25 Street Art Gift Ideas
Banksy Grin (Grim) Reaper. 2003. 63 x 80 cm.
This astounding artwork is the remnants of what was a Banksy Grin Reaper placard that would have most likely been nailed to a wooden batten and probably used in an anti war demonstration in 2003. Same large size as seen in photo 3 with front singer 3D From Massive Attack demonstrating in front of Big Ben in 2003 holding a similar placard. 3D is often suggested by the popular press as being Banksy (but he is not).
It was left, discarded presumably when it became too damaged to be utilised during the hustle and bustle of the demonstration march it was being proudly displayed in. Photo 2 is a rare photo and very early of the artist working in disguise on a "grin reaper" on cardboard.
The placards you see on mostly american auctions are fakes made with inspiration from Banksy Lithographs. So they get the size wrong and there are other details to look out for.
Provenance: Private collection UK, Dean Bull UK.
Banksy’s Grin Reaper is one of the earliest known street art themes from the artist. It appeared in London’s Old street neighborhood where Banksy first tagged with the DryBreadZ Crew. Sadly, most of the examples of this piece were covered in London’s 2007 anti-graffiti sweep, but Banksy reproduced the popular “Smiley Grim Reaper Death On A Clock” image in an iconic 2005 limited edition screen print with 300 signed pieces.
Banksy’s Grin Reaper sits hunched over the face of the London Tower clock with his symbolic scythe in hand and his bare, skeleton feet swinging over the clock’s hands. The clock’s hands are at 5 minutes from midnight. Although the clock and Reaper are printed only in black and white on a gray background, the black cloak of the reaper is printed in an extremely painterly manner that makes the print look like a hand-drawn artwork.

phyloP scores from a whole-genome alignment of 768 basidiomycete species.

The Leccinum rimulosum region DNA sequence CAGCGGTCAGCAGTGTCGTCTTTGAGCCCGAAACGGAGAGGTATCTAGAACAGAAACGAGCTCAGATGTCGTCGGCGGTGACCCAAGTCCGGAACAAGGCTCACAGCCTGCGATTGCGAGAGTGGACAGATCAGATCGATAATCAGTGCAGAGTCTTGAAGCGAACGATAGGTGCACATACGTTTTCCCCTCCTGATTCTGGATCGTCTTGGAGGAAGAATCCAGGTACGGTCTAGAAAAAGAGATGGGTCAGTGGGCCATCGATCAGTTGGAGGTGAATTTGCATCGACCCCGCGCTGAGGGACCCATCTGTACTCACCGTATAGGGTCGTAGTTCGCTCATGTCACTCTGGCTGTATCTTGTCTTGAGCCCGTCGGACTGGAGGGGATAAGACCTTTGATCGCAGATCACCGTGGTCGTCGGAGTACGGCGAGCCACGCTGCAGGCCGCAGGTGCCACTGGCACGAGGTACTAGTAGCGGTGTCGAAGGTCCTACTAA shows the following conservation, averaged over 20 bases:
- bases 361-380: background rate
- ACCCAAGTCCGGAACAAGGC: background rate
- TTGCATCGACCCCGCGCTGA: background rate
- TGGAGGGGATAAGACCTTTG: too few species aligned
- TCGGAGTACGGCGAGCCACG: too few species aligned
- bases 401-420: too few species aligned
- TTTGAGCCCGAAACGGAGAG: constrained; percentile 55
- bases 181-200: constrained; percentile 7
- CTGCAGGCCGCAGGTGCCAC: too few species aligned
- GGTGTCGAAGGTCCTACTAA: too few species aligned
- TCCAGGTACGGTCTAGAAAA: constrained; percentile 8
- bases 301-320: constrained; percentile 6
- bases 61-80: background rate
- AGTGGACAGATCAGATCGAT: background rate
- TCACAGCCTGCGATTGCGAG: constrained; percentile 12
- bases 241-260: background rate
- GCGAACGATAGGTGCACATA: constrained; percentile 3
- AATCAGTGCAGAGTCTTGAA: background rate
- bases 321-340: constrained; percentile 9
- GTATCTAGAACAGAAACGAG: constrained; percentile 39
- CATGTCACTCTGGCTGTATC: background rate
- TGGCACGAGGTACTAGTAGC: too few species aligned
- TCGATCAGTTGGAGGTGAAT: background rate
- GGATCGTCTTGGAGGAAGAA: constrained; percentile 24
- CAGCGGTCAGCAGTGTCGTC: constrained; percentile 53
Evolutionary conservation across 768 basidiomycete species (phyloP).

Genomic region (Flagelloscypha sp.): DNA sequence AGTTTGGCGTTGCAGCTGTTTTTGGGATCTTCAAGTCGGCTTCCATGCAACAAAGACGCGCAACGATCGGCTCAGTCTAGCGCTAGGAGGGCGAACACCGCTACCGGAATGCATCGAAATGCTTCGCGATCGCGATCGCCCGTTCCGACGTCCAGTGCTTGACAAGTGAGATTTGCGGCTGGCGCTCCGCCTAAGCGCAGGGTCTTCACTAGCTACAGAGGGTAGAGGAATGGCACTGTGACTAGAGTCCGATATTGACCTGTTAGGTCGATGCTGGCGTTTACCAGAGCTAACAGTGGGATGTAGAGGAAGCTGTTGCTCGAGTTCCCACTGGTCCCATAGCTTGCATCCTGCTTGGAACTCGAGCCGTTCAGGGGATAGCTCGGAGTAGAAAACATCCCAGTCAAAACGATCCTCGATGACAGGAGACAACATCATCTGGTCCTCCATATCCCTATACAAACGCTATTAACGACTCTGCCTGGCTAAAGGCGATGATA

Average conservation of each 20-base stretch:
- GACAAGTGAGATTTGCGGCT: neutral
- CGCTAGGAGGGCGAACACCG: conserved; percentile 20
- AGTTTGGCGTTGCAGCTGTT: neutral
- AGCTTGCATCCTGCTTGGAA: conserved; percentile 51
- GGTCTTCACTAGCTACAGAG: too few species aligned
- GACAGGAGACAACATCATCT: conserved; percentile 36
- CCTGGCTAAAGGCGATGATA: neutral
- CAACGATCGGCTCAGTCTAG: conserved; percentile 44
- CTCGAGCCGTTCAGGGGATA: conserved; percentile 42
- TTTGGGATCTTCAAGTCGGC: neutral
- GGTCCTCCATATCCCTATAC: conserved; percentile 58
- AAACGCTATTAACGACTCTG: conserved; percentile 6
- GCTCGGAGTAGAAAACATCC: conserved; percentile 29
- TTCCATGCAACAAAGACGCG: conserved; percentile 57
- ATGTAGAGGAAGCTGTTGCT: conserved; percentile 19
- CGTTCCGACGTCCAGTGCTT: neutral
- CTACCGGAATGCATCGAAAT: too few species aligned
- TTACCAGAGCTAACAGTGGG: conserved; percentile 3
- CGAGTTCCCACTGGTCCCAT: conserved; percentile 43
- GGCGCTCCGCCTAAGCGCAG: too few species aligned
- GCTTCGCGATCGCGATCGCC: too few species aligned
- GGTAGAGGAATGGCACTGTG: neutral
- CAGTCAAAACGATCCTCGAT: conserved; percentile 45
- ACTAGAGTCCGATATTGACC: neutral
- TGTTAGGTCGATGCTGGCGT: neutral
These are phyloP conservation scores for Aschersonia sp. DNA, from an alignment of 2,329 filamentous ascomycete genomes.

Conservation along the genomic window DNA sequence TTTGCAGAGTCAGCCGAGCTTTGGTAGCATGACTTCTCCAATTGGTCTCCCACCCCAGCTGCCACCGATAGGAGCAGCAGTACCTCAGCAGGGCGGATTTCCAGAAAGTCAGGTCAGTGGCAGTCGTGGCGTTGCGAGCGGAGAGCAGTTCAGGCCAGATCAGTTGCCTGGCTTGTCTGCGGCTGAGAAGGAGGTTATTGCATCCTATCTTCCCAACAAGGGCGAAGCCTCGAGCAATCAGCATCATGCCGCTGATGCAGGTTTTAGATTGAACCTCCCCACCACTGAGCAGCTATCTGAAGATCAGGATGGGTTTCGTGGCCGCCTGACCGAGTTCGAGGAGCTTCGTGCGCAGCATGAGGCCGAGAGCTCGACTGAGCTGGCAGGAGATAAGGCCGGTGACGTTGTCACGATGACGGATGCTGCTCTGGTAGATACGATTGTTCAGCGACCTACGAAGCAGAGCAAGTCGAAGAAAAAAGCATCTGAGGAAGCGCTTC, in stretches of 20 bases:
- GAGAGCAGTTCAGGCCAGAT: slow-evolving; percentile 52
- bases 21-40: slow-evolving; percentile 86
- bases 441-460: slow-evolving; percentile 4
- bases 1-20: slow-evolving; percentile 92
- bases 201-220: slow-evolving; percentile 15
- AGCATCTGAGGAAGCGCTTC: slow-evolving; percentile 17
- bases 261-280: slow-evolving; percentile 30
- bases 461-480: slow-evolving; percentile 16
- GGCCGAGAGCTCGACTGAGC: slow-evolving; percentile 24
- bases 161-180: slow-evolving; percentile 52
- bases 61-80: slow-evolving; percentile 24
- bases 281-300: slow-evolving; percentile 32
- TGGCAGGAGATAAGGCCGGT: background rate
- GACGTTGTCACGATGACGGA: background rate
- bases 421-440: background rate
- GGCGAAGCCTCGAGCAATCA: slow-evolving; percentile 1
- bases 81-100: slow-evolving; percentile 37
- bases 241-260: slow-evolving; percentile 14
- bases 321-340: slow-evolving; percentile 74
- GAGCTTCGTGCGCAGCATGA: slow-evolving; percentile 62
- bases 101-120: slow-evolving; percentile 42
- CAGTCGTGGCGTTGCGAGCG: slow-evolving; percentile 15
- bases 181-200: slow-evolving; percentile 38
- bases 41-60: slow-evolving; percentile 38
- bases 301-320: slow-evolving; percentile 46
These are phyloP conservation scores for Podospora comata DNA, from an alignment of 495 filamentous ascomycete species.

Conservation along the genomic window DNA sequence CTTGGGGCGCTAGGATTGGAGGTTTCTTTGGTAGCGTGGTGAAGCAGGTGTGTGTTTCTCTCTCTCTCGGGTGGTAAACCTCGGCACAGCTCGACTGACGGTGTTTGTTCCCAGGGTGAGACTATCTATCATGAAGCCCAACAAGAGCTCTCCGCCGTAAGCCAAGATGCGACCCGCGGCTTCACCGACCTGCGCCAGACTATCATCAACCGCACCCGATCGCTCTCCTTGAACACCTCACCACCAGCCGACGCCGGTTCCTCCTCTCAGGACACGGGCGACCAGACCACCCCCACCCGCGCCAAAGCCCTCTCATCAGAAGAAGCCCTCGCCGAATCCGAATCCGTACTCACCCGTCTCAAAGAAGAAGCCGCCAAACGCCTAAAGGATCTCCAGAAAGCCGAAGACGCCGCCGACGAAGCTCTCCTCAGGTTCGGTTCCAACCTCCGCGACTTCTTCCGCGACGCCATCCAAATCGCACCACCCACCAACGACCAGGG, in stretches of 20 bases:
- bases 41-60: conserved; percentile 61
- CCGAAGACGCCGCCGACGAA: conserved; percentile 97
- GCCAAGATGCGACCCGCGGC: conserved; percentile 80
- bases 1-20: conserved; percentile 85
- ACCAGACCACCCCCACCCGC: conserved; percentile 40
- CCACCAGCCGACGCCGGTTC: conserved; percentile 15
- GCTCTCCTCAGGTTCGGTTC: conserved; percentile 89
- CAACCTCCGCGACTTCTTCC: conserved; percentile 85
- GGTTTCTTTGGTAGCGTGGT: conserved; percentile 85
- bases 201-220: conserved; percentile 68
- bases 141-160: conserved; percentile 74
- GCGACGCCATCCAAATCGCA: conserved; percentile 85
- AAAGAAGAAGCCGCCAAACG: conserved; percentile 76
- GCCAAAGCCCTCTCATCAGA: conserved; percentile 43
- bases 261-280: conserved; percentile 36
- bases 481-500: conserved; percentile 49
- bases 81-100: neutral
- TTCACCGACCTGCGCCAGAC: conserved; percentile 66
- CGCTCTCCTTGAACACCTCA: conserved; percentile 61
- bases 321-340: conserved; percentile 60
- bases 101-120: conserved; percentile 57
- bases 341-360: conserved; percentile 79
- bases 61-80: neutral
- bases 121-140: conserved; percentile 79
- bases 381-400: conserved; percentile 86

The strangest part of the image is the face of the Grin Reaper, appropriately a pun on the classic “Grim Reaper” because the visage is a flat yellow “Smiley” icon. The bright, simply-drawn Smiley presents such a childlike design of contentment that it is ripe for subversion, having been associated with both the acceptance and vilification of 1960s/1970s peace ideals and 1980s/1990s acid house culture (not to mention hundreds of other positive and negative pop culture appropriations). Here the symbolism is clearly negative, signaling the placid, unbiased face of death as it waits for the hour to strike upon its unpreventable killing job. Grin Reaper is a haunting image that is at once friendly and sinister (Text from Hexagon).
Whether plastering cities with his trademark parachuting rat, painting imagined openings in the West Bank barrier in Israel, or stenciling “We’re bored of fish” above a penguins’ zoo enclosure, Banksy creates street art with an irreverent wit and an international reputation that precedes his anonymous identity. “TV has made going to the theatre seem pointless, photography has pretty much killed painting,” he says, “but graffiti has remained gloriously unspoilt by progress.” Banksy has gained his notoriety through a range of urban interventions, from modifying street signs and printing his own currency to illegally hanging his own works in institutions such as the Louvre and the Museum of Modern Art. Most often using spray paint and stencils, Banksy has crafted a signature, immediately identifiable graphic style—and a recurring cast of cops, soldiers, children, and celebrities—through which he critically examines contemporary issues of consumerism, political authority, terrorism, and the status of art and its display.
British, Bristol, United Kingdom
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